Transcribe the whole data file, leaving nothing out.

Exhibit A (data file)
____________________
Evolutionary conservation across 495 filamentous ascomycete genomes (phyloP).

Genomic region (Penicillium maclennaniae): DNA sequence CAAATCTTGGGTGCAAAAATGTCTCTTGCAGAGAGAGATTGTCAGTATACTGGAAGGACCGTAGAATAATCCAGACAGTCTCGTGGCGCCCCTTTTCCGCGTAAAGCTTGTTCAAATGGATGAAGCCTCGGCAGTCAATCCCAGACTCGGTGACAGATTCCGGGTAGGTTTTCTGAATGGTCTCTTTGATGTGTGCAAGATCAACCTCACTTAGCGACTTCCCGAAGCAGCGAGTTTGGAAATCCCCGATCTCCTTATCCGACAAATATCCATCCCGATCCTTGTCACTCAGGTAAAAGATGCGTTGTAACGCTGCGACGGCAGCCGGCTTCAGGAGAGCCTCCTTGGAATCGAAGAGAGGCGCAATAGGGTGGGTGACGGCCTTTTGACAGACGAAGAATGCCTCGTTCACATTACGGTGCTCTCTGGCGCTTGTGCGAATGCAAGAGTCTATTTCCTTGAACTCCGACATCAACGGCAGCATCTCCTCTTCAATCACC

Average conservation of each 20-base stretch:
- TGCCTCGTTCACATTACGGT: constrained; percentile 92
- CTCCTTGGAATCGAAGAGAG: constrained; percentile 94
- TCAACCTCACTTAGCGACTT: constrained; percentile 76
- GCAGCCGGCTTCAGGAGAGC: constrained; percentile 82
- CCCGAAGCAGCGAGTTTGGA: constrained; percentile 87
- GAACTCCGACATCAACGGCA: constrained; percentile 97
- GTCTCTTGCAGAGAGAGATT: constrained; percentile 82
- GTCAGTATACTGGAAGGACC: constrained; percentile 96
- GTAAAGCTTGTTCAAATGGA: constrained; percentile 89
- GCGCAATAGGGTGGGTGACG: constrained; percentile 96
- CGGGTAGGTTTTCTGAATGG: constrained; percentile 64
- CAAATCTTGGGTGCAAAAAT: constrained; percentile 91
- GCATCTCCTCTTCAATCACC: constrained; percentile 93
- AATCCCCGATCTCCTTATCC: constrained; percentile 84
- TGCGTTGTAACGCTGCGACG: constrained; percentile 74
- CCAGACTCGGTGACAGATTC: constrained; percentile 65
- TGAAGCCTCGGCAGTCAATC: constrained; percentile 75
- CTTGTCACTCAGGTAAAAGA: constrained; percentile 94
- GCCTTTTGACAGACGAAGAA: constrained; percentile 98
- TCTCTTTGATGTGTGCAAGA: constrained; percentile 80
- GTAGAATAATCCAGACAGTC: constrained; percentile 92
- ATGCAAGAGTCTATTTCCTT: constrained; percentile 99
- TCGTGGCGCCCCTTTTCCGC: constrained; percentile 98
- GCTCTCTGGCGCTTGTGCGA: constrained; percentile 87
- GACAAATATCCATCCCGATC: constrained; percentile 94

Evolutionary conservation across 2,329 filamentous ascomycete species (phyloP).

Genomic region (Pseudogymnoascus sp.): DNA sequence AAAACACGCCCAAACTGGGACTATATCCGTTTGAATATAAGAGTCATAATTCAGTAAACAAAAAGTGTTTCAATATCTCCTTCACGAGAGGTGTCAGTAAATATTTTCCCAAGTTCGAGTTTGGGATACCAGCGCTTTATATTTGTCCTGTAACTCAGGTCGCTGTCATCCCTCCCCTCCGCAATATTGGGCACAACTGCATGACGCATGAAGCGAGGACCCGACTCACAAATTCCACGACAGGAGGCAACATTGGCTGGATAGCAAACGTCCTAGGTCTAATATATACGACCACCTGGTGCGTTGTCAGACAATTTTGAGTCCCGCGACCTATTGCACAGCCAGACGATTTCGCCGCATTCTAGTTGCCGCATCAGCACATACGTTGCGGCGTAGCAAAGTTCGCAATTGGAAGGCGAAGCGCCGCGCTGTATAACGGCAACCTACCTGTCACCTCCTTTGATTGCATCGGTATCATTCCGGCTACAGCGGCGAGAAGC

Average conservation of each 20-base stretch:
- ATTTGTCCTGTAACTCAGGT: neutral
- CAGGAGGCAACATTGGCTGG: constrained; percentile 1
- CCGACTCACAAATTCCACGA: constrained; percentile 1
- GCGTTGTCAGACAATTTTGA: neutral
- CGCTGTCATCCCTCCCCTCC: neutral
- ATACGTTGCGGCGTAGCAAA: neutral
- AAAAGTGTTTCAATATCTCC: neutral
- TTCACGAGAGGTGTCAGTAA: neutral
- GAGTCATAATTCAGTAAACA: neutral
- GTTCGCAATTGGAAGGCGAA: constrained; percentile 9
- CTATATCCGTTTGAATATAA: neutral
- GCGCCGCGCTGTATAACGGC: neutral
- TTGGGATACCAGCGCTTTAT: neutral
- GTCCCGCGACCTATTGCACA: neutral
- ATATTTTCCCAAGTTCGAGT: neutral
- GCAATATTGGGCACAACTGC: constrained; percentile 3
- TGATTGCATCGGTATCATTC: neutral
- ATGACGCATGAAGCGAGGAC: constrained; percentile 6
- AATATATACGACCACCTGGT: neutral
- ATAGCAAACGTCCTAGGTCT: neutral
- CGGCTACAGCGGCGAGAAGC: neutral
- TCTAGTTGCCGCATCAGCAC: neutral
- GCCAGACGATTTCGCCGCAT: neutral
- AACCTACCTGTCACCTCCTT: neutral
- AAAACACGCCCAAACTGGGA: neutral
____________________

Evolutionary conservation across 495 filamentous ascomycete genomes (phyloP).

Genomic region (Penicillium maclennaniae): DNA sequence CAAATCTTGGGTGCAAAAATGTCTCTTGCAGAGAGAGATTGTCAGTATACTGGAAGGACCGTAGAATAATCCAGACAGTCTCGTGGCGCCCCTTTTCCGCGTAAAGCTTGTTCAAATGGATGAAGCCTCGGCAGTCAATCCCAGACTCGGTGACAGATTCCGGGTAGGTTTTCTGAATGGTCTCTTTGATGTGTGCAAGATCAACCTCACTTAGCGACTTCCCGAAGCAGCGAGTTTGGAAATCCCCGATCTCCTTATCCGACAAATATCCATCCCGATCCTTGTCACTCAGGTAAAAGATGCGTTGTAACGCTGCGACGGCAGCCGGCTTCAGGAGAGCCTCCTTGGAATCGAAGAGAGGCGCAATAGGGTGGGTGACGGCCTTTTGACAGACGAAGAATGCCTCGTTCACATTACGGTGCTCTCTGGCGCTTGTGCGAATGCAAGAGTCTATTTCCTTGAACTCCGACATCAACGGCAGCATCTCCTCTTCAATCACC

Average conservation of each 20-base stretch:
- TGCCTCGTTCACATTACGGT: constrained; percentile 92
- CTCCTTGGAATCGAAGAGAG: constrained; percentile 94
- TCAACCTCACTTAGCGACTT: constrained; percentile 76
- GCAGCCGGCTTCAGGAGAGC: constrained; percentile 82
- CCCGAAGCAGCGAGTTTGGA: constrained; percentile 87
- GAACTCCGACATCAACGGCA: constrained; percentile 97
- GTCTCTTGCAGAGAGAGATT: constrained; percentile 82
- GTCAGTATACTGGAAGGACC: constrained; percentile 96
- GTAAAGCTTGTTCAAATGGA: constrained; percentile 89
- GCGCAATAGGGTGGGTGACG: constrained; percentile 96
- CGGGTAGGTTTTCTGAATGG: constrained; percentile 64
- CAAATCTTGGGTGCAAAAAT: constrained; percentile 91
- GCATCTCCTCTTCAATCACC: constrained; percentile 93
- AATCCCCGATCTCCTTATCC: constrained; percentile 84
- TGCGTTGTAACGCTGCGACG: constrained; percentile 74
- CCAGACTCGGTGACAGATTC: constrained; percentile 65
- TGAAGCCTCGGCAGTCAATC: constrained; percentile 75
- CTTGTCACTCAGGTAAAAGA: constrained; percentile 94
- GCCTTTTGACAGACGAAGAA: constrained; percentile 98
- TCTCTTTGATGTGTGCAAGA: constrained; percentile 80
- GTAGAATAATCCAGACAGTC: constrained; percentile 92
- ATGCAAGAGTCTATTTCCTT: constrained; percentile 99
- TCGTGGCGCCCCTTTTCCGC: constrained; percentile 98
- GCTCTCTGGCGCTTGTGCGA: constrained; percentile 87
- GACAAATATCCATCCCGATC: constrained; percentile 94

Evolutionary conservation across 2,329 filamentous ascomycete species (phyloP).

Genomic region (Pseudogymnoascus sp.): DNA sequence AAAACACGCCCAAACTGGGACTATATCCGTTTGAATATAAGAGTCATAATTCAGTAAACAAAAAGTGTTTCAATATCTCCTTCACGAGAGGTGTCAGTAAATATTTTCCCAAGTTCGAGTTTGGGATACCAGCGCTTTATATTTGTCCTGTAACTCAGGTCGCTGTCATCCCTCCCCTCCGCAATATTGGGCACAACTGCATGACGCATGAAGCGAGGACCCGACTCACAAATTCCACGACAGGAGGCAACATTGGCTGGATAGCAAACGTCCTAGGTCTAATATATACGACCACCTGGTGCGTTGTCAGACAATTTTGAGTCCCGCGACCTATTGCACAGCCAGACGATTTCGCCGCATTCTAGTTGCCGCATCAGCACATACGTTGCGGCGTAGCAAAGTTCGCAATTGGAAGGCGAAGCGCCGCGCTGTATAACGGCAACCTACCTGTCACCTCCTTTGATTGCATCGGTATCATTCCGGCTACAGCGGCGAGAAGC

Average conservation of each 20-base stretch:
- ATTTGTCCTGTAACTCAGGT: neutral
- CAGGAGGCAACATTGGCTGG: constrained; percentile 1
- CCGACTCACAAATTCCACGA: constrained; percentile 1
- GCGTTGTCAGACAATTTTGA: neutral
- CGCTGTCATCCCTCCCCTCC: neutral
- ATACGTTGCGGCGTAGCAAA: neutral
- AAAAGTGTTTCAATATCTCC: neutral
- TTCACGAGAGGTGTCAGTAA: neutral
- GAGTCATAATTCAGTAAACA: neutral
- GTTCGCAATTGGAAGGCGAA: constrained; percentile 9
- CTATATCCGTTTGAATATAA: neutral
- GCGCCGCGCTGTATAACGGC: neutral
- TTGGGATACCAGCGCTTTAT: neutral
- GTCCCGCGACCTATTGCACA: neutral
- ATATTTTCCCAAGTTCGAGT: neutral
- GCAATATTGGGCACAACTGC: constrained; percentile 3
- TGATTGCATCGGTATCATTC: neutral
- ATGACGCATGAAGCGAGGAC: constrained; percentile 6
- AATATATACGACCACCTGGT: neutral
- ATAGCAAACGTCCTAGGTCT: neutral
- CGGCTACAGCGGCGAGAAGC: neutral
- TCTAGTTGCCGCATCAGCAC: neutral
- GCCAGACGATTTCGCCGCAT: neutral
- AACCTACCTGTCACCTCCTT: neutral
- AAAACACGCCCAAACTGGGA: neutral